I should also remind Harry that if anything is going to truly hurt the credibility of NBC News it would be a well-known newscaster giving a Walter Mitty-like account of being in a helicopter hit by RPG in the tail rotor…or not. For a real local news anchor to moonlight an acting role as, of all things, a news anchor, is no big deal. It’s been done many times before.

    Keith ONeal says:

    February 6, 2015 at 9:52 pm

    “Dirty Laundry” by Don Henley ~~ One of my all time Favorite Songs!

    Linda Stewart says:

    February 7, 2015 at 7:33 am

    I would point out most Americans have no idea who Raymond Reddington is. Fewer than 10% watched the post Super Bowl episode.

    Ellen Samrock says:

    February 7, 2015 at 11:39 am

    Perhaps. And I realize that the people who live and work in or near D.C. view their locale as the center of the earth and that everything they say, do, touch, think and watch reverberates across the country if not the world. But in reality only tiny fraction of the nation’s population know who Jim Handly is. I’m from Central California and I thought he was an actor. I’m sure the good folks in Colby, Kansas or Ely, Nevada who were watching “The Blacklist” that night thought so too.

    Wagner Pereira says:

    February 7, 2015 at 9:14 pm

    @Harry Jessell. I would point out that most Americans have no idea who Jim Handly is. Only 2.117% of the TV HH are in the DC DMA. 2.4 Million total in DC DMA and 25M watching Blacklist. This was without the biggest audience that had ever seen Handly. In fact, Handly only anchors the 4PM and 5PM news, he is not even the main anchor on WRC (who is Jim Vance). When you consider that, how few people in Washington, much less the USA, knew who Jim Handly was? 10%? 20%? of the 2.4M TV in DC? This whole discussion is ridiculous and is only an issue for anyone over 50, based on numerous conversations with people in Newsrooms over the last 24 hours. Its 2015 and Media has changed. Change with it or become a “FormerGM”.

    Linda Stewart says:

    February 9, 2015 at 8:33 am

    NBC used one of its anchors to air a fake news bulletin leading out of the Super Bowl. Need I say more.

    Wagner Pereira says:

    February 12, 2015 at 5:24 pm

    News Bulletins DO NOT have a TV 14 LV logo taking up the left upper quarter of the screen on the graphics and set over the “Anchors” right shoulder.

James Diaz says:

February 6, 2015 at 11:31 pm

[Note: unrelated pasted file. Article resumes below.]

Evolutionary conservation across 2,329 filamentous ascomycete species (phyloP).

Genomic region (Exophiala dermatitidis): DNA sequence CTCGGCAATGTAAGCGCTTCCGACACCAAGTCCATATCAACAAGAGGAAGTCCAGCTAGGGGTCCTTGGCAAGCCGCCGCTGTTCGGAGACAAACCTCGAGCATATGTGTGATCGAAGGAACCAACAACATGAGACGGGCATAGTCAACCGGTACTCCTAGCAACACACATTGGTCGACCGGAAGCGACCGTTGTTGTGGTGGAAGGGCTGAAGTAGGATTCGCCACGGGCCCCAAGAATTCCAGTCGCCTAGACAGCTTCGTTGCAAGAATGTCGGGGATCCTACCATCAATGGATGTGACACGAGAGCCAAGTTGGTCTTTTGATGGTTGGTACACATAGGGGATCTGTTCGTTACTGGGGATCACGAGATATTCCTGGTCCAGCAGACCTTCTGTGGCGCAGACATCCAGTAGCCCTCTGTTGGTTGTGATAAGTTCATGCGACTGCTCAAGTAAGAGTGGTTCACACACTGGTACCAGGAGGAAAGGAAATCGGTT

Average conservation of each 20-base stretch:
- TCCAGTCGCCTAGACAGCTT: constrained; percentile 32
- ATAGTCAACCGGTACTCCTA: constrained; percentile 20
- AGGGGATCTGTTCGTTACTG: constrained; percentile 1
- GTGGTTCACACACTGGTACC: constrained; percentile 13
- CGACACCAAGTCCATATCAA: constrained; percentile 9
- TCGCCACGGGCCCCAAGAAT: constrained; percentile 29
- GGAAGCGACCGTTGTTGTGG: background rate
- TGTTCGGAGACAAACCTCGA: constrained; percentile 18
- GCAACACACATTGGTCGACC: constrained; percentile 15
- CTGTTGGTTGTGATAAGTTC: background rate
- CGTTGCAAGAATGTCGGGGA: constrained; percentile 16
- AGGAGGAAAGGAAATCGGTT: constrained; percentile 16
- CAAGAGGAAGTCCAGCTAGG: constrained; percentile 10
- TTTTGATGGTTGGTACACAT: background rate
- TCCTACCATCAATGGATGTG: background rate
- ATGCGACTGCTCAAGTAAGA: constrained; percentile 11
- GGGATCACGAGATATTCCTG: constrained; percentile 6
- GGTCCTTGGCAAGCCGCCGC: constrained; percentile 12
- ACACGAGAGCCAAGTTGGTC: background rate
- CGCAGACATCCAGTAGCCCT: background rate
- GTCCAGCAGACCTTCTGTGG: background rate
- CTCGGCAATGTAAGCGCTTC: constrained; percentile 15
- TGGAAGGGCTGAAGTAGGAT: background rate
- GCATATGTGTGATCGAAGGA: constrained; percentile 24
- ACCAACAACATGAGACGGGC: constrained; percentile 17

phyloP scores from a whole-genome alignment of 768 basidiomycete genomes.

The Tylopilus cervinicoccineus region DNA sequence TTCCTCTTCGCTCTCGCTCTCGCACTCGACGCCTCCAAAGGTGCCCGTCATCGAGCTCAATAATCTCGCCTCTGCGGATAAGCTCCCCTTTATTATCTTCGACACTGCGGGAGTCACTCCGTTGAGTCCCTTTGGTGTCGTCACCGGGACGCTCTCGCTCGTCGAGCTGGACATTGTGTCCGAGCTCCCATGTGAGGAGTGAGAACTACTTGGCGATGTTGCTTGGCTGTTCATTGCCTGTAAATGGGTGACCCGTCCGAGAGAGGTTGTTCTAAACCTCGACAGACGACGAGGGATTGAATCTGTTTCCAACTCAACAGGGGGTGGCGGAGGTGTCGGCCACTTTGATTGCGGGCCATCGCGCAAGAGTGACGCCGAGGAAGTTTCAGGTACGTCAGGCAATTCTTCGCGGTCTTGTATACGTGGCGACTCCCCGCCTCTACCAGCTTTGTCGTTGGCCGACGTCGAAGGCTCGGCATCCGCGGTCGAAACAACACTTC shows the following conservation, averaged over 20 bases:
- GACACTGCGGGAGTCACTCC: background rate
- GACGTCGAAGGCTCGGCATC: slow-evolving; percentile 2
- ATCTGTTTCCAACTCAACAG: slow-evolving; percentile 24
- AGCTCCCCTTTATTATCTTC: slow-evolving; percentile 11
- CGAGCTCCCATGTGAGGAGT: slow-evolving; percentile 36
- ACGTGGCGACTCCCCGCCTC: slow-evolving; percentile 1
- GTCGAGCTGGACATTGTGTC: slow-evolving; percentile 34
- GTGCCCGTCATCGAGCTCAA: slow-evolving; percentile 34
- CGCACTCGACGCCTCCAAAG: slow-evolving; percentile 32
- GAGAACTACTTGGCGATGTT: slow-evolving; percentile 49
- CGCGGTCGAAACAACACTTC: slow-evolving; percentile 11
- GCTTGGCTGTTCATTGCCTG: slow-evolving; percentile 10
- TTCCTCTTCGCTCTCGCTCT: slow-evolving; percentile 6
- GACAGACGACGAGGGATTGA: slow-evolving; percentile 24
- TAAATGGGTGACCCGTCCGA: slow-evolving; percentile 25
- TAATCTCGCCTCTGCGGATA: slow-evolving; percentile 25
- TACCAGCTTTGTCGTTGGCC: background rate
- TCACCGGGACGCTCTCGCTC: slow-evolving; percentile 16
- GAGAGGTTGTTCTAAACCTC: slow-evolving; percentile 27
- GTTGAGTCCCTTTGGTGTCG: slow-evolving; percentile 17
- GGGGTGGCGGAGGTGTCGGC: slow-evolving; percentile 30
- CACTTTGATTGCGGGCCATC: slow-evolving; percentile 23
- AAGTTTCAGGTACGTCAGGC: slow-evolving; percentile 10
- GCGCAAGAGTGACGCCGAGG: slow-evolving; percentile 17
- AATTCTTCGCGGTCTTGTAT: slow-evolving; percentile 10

I’m with you, Harry.

Wagner Pereira says:

February 8, 2015 at 8:05 pm

It is comical that this is a controversy (actually, it is not….not mentioned anywhere but on sites like this) when on the same page of is another story of a DC NewsBroadcast with the Headline ” WTTG Celebrates Working Naked Day” with a Weathercaster essentially naked on-screen. Who lost the most credibility this week in DC? the Anchor who was asked to air a bulletin for The Blacklist or the Person on air during the Newscast naked? WRC has nothing to worry from “The Blacklist” in terms of credibility when this is their competition.

Eric Koepele says:

February 9, 2015 at 8:09 am

Yes but…couldn’t The Blacklist simply have hired an actor to read the news on a fake set? Why on earth would they use a real anchor, and why would that anchor sacrifice credibility with the local TV audience who know him so well? Or…perhaps they don’t know him so well and he wanted more visibility?

Carol Hudler says:

February 11, 2015 at 9:50 am

“I guess they see it as a way to have a little fun, mix with Hollywood stars and promote themselves.”

Or maybe they do it to make some money. I’ve been on TV and film sets where real journalists were brought in to play bit roles. Most of them were print scribes, and we all know they don’t make a dime. If these hallowed news organizations paid their people, the temptation to perform in fictitious roles would be greatly diminished.

And this baffles me…

“Journalists are supposed to avoid not only conflicts of interests, but also the appearance of conflicts of interest because they can have the same effect in lowering the public’s confidence in their reporting.”

I understand and generally agree with that tenet of media ethics, but then what, may I ask, is advertising? Aren’t news organizations diluting their objectivity every time they sell an ad? It’s merely a coincidence local CBS affiliates don’t cover NFL players getting arrested, and CBS has exclusive rights to broadcast the game the following Sunday?

If media ethics are to be adhered to, then lead by example. The rules need to be applied from the top down, not the bottom up.

Julien Devereux says:

February 11, 2015 at 1:31 pm

What about the newscasters doing the “Good News” segments now and then on Jimmy Fallon? What about the newscasters that appeared at the end of the Avengers movie? Sometimes its about the chance to make a few extra bucks; sometimes it could be about (I hate this phrase) expanding the brand. News today is barely news anymore. Every night KPRC (NBC affiliate) in Houston reports on something happening to a DOG in the market. Top 10 market and they have to fill part of only 10 or 11 minutes of news with a DOG STORY? This article is no more than a tempest in a teapot. The real story is how people like Cronkite and Rather have been replaced by fluff, TMZ and Cable Not News. When was the last time you heard updates about what your local, state and federal politicians were doing and voting? (Other than the blather from Fox or MSNBC?) I can’t remember.